A wildfire burning in Prince Albert National Park started as a prescribed burn almost two weeks ago, but officials say there is no longer a risk on the fire’s south side.
Parks Canada provided an update to media about the status of the wildfire, named the Rabbit Fire after its proximity to Rabbit Creek.
During a conference call Thursday, it was confirmed that the fire originally began as a prescribed burn in the southwest corner of the park before the wind took over.
“Going back to May 4, fire management staff began preparations for a prescribed fire,” said park superintendent David Britten.
“We do prescribe fires for ecological reasons to restore rare fescue grasslands in that area, and have done a number of prescribed burns in previous years.”
The fires are conducted to thin the area of aspen stands and return it to its historical state, with open fescue grasslands. Those grasslands will create habitat for the Sturgeon River Plains Bison Herd, one of only a few free-roaming herds in Canada.
At the time, the weather conditions were within the prescribed limits, and crews began preparations for the burn. On May 6, crews were constructing control lines, strips of burned area used to contain a prescribed fire.
“A situation arose where we had un-forecasted high winds, and that caused the fire to spot outside the prescribed fire area,” Britten said.
“We did have a contingency plan in place, so we were able to call in national resources and a national incident management team to support the park in managing this.”
The leader of that incident management team is Dean MacDonald. He said, as of Thursday, the fire is burning an area of about 16,900 hectares. The fire is currently about 30 per cent contained, with containment lines established on the south and southwest perimeter, where the fire is burning along the border with the RMs of Shellbrook and Canwood.
Previously, the fire had jumped the park’s south boundary and started a handful of fires in the two RMs.
“Right now there is minimal to no risk on the south boundary, because we do have established control lines and personnel all along those boundaries, and the winds, temperatures and the fuels are in our favour right now,” MacDonald said.
“When the fire did hit the south boundary with those 60-kilometre winds that came from the north, we did have four spots that came across to the southeast.”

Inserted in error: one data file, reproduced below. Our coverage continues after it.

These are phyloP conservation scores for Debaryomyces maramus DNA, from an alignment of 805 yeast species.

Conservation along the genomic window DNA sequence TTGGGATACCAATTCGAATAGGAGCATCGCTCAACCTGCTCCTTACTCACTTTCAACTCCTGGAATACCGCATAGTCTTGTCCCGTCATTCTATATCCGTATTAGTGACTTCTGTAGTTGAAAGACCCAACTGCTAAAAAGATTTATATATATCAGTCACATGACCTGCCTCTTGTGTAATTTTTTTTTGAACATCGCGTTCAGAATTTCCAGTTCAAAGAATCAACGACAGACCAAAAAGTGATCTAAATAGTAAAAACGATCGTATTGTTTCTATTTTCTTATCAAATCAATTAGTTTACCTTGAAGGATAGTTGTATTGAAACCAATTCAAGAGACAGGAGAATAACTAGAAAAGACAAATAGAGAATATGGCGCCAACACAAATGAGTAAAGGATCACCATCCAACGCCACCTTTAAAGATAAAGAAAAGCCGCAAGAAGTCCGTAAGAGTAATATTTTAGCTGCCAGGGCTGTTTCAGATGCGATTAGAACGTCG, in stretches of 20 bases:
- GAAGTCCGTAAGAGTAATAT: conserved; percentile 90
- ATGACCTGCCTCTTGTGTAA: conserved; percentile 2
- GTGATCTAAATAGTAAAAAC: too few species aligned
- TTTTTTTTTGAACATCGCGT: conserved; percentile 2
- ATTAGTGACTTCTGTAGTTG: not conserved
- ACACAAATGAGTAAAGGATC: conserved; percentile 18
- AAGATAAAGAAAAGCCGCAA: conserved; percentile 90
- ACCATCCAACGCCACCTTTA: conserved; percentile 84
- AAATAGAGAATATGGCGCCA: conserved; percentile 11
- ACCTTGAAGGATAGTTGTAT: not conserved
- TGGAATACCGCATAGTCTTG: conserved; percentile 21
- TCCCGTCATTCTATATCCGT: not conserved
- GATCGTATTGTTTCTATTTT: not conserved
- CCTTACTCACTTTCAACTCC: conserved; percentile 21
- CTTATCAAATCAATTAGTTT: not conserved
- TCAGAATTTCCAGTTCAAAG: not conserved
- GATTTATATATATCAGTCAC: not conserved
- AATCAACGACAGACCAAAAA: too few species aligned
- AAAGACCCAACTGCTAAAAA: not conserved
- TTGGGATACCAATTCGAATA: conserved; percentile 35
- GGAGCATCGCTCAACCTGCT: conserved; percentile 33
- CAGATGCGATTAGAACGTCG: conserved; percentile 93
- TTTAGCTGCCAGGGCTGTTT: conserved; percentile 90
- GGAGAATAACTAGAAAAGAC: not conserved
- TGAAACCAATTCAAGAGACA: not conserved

Two spots were put out right away, he said, while two more burnt an area of about 40 hectares outside the park.
On the southwest side, three spots were put out, two were contained and another fire spotted in a stand of spruce trees by the Sturgeon River.
The only things that have been damaged so far, MacDonald said, have been some fence lines. The national park is working with landowners to repair those fences and manage the situation so farmers can get to work in their fields.
Crews on the south side continue to patrol looking for hotspots, using support from helicopters with buckets of water to control that side of the fire.
With the south boundary contained, the focus now shifts to building containment lines on the northeast side of the fire, to prevent it from growing any closer to the Waskesiu town site and the main park infrastructure.
The team has lined up some nice lines that use existing trails, aspen stands and lakes to build a containment line to hold the fire to its current perimeter, according to MacDonald.
Slightly cooler temperatures and a little bit of time have helped the crews get a better handle on the fire.
“Everything was burning,” MacDonald said.
“Aspen was burning. It happens very rarely. Typically, an aspen stand will actually hold off fire. Under these significant wind conditions we’ve had, everything was burning at the same rate.”
Now, those aspen stands have more greenery as leaves have budded and grown. Greenery is also growing along the forest floor, slowing the spread of fire.
“It has given us a lot more opportunity to create a very defendable containment line.”
Right now, the fire is burning about 40 km southwest of Waskesiu. There is very little risk to the town. A total of 125 personnel are working on the fire, including 75 on the fire line and 50 on the incident management team. As firefighters hit the 14-day maximum, reinforcements are coming in from Ontario. Currently, the crew includes personnel from Parks Canada, as well as provincial support from Saskatchewan, Alberta and Ontario.
While the fire is not affecting operations on the main, east side of the park, a portion of Highway 240 where it intersects with Cookson Road remains closed. The west side of the park also remains closed.
A fire ban is in place in the national park.